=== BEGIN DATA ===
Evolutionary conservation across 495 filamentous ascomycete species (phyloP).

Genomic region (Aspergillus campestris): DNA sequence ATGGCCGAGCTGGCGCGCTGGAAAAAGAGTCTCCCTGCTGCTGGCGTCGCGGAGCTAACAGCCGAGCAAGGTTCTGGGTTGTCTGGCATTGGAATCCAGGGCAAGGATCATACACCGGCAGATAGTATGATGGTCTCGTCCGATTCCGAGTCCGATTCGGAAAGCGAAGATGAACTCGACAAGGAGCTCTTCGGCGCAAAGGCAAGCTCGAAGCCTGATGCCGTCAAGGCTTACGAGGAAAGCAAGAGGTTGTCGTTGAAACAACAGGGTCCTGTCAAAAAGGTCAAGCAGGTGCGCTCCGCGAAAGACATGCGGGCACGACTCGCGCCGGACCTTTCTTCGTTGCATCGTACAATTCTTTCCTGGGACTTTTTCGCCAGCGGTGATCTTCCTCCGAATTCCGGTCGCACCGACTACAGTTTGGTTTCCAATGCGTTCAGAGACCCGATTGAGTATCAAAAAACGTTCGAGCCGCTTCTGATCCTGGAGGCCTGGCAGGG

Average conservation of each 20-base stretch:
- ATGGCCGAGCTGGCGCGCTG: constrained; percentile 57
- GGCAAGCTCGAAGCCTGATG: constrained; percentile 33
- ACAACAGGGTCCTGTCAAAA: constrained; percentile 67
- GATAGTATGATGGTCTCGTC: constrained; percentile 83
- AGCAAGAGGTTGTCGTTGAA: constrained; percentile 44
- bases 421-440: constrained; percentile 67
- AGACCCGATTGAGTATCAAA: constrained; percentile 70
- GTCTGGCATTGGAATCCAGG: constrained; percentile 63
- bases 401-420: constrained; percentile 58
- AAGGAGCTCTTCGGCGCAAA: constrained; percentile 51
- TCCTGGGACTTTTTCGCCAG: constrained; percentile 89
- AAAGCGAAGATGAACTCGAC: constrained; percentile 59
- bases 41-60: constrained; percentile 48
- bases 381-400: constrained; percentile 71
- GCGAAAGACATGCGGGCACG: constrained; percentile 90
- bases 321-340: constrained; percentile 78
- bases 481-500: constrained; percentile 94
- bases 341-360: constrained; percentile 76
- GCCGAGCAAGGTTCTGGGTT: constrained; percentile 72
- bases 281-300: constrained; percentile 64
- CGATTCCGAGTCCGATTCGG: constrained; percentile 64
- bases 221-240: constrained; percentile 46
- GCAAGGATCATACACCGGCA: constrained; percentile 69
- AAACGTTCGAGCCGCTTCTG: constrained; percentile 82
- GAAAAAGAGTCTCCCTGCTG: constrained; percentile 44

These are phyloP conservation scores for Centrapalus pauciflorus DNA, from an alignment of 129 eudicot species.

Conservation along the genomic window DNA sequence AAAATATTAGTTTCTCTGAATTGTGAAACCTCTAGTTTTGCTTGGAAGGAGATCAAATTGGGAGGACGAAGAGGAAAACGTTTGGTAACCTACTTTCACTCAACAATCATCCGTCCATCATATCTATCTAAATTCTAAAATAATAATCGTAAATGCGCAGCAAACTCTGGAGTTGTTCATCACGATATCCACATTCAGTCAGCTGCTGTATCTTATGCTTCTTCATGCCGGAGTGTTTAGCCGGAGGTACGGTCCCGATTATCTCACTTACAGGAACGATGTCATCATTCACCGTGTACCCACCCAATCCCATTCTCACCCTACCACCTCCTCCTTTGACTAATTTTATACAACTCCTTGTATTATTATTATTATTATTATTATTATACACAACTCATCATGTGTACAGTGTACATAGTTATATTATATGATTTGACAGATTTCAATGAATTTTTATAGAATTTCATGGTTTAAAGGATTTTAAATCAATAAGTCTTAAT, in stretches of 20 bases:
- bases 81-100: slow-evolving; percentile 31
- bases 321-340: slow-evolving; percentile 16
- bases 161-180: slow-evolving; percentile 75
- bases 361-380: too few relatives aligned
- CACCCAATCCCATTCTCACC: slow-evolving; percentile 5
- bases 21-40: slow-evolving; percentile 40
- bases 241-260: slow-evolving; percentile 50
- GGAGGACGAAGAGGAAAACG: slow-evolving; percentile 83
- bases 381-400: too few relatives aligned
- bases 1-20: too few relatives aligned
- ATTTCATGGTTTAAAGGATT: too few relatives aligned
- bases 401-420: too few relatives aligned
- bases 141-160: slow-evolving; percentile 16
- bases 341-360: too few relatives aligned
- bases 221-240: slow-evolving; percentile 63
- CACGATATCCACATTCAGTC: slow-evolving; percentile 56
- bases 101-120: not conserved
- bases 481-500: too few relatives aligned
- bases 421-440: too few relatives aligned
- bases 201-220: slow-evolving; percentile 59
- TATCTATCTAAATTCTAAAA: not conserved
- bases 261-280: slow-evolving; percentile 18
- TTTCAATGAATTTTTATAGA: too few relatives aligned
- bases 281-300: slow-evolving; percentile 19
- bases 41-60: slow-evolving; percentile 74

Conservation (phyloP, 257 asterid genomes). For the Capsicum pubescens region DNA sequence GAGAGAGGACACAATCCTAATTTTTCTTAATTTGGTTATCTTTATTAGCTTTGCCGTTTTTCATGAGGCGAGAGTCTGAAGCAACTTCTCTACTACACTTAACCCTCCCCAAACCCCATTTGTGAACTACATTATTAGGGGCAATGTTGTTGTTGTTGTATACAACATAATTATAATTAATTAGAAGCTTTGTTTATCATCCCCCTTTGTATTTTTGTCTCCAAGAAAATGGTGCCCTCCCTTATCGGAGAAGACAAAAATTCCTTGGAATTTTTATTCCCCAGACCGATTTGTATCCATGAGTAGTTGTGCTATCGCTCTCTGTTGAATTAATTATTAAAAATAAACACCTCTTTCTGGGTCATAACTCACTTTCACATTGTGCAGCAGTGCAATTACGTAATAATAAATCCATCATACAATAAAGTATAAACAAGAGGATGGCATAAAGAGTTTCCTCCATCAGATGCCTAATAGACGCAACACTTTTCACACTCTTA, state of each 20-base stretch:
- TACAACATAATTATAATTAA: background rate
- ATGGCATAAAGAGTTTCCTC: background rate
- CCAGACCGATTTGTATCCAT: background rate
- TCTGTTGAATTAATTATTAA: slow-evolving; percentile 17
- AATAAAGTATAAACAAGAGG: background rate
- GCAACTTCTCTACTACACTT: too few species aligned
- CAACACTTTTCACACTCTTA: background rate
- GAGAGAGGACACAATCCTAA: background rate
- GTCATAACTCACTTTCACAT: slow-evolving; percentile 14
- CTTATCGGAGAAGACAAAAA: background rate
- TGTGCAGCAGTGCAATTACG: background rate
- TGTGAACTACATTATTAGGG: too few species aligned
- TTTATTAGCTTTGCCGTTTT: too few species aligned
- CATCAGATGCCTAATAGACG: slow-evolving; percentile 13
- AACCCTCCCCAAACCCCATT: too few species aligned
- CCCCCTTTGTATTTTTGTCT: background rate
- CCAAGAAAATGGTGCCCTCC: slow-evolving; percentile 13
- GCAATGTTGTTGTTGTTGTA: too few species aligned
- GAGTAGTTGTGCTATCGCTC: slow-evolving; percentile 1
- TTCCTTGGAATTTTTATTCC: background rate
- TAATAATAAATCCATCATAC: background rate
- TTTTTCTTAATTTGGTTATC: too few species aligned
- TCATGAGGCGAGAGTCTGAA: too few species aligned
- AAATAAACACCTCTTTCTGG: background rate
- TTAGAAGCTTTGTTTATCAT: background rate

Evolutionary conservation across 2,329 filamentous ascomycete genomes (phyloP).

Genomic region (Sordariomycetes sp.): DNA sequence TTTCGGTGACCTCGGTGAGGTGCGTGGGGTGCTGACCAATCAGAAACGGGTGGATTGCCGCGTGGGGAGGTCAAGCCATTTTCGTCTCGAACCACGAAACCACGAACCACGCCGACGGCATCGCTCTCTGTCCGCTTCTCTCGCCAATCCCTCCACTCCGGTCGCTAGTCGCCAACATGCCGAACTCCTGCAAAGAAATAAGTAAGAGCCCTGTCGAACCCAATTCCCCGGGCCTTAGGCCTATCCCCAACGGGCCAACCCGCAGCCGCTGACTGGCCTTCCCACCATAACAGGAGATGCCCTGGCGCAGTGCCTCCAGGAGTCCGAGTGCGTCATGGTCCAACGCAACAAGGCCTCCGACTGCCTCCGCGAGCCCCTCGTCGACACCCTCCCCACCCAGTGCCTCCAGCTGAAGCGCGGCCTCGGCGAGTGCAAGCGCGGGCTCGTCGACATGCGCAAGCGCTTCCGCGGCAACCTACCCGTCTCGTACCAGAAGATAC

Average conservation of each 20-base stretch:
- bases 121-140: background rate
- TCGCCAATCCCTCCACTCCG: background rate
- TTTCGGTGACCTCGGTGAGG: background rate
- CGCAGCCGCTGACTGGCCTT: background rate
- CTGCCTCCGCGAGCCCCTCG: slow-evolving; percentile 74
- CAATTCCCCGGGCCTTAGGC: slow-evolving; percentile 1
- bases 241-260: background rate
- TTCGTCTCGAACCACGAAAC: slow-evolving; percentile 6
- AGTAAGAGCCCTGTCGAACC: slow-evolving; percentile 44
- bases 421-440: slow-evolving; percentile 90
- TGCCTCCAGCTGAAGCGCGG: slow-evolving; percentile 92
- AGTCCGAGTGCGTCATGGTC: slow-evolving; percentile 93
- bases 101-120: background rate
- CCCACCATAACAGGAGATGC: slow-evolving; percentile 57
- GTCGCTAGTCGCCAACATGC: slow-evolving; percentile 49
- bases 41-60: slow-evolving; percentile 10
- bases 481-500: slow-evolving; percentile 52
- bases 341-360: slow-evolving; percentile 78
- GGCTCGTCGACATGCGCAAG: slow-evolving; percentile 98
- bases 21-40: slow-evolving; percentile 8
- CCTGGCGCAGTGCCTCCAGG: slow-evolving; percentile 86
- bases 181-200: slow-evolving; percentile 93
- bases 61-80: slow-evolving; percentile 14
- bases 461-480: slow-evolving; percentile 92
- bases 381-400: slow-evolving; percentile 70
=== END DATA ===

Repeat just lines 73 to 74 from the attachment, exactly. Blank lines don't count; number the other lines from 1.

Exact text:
- CCAAGAAAATGGTGCCCTCC: slow-evolving; percentile 13
- GCAATGTTGTTGTTGTTGTA: too few species aligned